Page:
Treasury Board of Canada Secretariat, Office of Public Service Accessibility, Task Force Consultations, 11 March 2022.

Barrier removal has been embraced in the Accessible Canada Act. Its implications for all members of society need to be better recognized.

Recentering barrier removal

The Employment Equity Act framework has long been understood as focusing on numerical underrepresentation as a barrier, and redressing that. And it is no small task. The goal-setting exercise is undertaken with care to prevent arbitrariness (this is how quotas are defined and prohibited in Section 33(2) of the Employment Equity Act). The regulatory oversight should be ensuring that progress toward implementing these numerical goals is reasonable. We address these features in Chapter 6.

This is not the only focus of the Employment Equity Act. As we have discussed in Chapter 1, employers are required in Section 5 to implement employment equity by “identifying and eliminating employment barriers” as well as “instituting positive policies and practices and making the reasonable accommodations that will ensure” that persons in employment equity groups achieve equitable representation.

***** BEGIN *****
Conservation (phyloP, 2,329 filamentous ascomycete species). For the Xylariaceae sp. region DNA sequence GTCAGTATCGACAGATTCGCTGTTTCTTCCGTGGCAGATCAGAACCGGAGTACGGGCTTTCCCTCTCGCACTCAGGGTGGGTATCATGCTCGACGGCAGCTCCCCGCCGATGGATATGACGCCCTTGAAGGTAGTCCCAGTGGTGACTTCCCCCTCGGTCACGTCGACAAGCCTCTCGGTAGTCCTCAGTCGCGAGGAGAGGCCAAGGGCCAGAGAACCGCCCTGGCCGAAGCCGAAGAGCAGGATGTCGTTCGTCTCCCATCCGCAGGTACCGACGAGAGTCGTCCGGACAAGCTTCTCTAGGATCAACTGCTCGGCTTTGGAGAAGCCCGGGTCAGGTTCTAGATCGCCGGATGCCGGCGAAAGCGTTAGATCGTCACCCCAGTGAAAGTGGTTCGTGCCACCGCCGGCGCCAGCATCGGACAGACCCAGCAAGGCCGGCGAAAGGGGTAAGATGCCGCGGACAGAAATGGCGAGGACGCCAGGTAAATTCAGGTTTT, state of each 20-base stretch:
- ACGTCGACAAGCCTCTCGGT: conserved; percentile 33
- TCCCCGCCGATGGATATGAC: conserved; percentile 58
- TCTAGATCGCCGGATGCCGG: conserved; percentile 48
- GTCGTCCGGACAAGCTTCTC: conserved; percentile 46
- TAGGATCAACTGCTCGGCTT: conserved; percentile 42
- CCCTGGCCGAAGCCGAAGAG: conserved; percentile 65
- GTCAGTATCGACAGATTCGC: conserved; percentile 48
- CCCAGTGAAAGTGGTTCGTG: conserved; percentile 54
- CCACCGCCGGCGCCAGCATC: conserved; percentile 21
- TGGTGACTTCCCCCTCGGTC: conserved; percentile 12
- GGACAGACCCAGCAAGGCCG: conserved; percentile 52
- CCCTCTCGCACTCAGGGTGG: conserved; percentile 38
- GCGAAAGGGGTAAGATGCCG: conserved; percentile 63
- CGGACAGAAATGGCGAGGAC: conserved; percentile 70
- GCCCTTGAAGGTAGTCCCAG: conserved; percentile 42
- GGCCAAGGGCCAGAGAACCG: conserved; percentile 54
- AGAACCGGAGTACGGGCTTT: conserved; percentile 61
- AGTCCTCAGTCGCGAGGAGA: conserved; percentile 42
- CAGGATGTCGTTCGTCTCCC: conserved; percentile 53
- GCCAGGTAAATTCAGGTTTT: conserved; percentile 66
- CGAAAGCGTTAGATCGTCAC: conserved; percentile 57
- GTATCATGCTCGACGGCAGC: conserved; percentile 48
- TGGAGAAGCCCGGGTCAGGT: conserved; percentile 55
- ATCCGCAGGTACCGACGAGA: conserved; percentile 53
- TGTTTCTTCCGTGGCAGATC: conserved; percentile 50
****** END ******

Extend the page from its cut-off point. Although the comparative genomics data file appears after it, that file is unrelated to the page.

Section 9 of the Employment Equity Act further clarifies that in addition to determining the degree of underrepresentation, employers must also “conduct a review of the employer’s employment systems, policies and practices, in accordance with the regulations, in order to identify employment barriers against persons in designated groups that result from those systems, policies and practices.”

Our task force realized through its consultations with employers, workers’ representatives and networks, government bodies charged with ensuring compliance and accountability, and a range of experts that much has been lost in the interpretation and implementation of the Employment Equity Act framework.

The task force heard loud and clear: we need to recentre barrier removal in employment equity, and to do so comprehensively.